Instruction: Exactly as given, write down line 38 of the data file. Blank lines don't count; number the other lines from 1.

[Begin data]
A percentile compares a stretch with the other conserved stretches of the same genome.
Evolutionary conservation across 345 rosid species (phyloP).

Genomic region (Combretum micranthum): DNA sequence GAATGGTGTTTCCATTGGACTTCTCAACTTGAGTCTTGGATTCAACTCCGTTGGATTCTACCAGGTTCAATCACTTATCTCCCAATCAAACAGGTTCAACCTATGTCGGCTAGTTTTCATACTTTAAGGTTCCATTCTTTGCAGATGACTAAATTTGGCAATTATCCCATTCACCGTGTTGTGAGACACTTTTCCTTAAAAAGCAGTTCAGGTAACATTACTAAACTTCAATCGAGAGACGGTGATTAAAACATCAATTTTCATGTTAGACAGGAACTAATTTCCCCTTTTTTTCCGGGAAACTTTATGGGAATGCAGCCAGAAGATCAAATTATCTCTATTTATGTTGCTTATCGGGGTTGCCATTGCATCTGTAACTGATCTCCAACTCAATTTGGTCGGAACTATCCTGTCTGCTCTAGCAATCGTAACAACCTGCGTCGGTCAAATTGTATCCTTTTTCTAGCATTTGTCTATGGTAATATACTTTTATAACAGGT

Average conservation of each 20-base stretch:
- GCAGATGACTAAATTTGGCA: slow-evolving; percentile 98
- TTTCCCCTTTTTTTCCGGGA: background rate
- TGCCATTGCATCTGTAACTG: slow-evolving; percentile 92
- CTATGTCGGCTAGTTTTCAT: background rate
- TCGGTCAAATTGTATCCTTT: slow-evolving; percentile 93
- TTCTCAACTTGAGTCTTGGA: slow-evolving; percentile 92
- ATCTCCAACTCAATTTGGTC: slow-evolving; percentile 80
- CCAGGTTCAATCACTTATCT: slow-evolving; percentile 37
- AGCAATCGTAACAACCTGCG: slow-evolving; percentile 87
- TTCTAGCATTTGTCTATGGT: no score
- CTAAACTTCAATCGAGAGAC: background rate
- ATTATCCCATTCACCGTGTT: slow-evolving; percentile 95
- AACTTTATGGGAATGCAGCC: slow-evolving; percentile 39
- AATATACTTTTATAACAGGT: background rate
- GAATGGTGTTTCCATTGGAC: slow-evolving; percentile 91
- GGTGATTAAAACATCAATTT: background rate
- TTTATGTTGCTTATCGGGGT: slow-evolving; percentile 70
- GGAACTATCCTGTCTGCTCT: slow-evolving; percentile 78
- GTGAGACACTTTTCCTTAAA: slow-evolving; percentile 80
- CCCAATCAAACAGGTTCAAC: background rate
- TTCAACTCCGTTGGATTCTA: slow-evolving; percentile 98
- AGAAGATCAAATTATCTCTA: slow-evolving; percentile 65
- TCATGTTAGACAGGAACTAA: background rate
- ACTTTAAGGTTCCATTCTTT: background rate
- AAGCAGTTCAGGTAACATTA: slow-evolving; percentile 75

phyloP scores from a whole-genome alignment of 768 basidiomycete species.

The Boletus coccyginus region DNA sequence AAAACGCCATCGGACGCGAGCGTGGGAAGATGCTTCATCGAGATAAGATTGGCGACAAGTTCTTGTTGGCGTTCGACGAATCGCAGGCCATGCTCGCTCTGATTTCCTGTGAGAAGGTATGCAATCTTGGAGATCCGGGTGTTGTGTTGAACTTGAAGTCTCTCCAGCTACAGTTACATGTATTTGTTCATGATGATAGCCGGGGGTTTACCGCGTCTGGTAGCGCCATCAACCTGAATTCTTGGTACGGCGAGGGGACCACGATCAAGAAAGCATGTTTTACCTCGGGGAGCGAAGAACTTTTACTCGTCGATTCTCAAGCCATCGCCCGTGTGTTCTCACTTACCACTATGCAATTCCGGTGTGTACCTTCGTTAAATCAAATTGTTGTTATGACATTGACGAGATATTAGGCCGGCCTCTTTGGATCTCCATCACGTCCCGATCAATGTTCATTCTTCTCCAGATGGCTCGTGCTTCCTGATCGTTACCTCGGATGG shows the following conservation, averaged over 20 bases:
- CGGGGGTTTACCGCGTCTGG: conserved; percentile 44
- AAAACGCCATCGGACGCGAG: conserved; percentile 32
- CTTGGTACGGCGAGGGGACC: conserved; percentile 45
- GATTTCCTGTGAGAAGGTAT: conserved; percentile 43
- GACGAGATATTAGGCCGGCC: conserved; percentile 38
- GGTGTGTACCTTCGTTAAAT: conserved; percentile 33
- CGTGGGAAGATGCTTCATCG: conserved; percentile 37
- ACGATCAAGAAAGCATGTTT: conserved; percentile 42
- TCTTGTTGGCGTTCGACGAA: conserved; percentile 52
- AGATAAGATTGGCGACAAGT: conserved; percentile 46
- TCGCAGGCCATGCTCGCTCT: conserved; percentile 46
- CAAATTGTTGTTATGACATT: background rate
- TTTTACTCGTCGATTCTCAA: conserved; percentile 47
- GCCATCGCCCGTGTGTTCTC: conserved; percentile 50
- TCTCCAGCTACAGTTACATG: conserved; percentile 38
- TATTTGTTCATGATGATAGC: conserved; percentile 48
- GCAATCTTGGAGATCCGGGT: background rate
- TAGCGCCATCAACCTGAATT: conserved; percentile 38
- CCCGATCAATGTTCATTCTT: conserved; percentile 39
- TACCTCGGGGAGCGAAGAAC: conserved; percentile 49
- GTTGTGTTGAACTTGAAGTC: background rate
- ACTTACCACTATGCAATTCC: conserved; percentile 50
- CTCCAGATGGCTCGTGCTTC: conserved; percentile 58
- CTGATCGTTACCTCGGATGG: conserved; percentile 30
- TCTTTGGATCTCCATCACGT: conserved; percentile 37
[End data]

- CGTGGGAAGATGCTTCATCG: conserved; percentile 37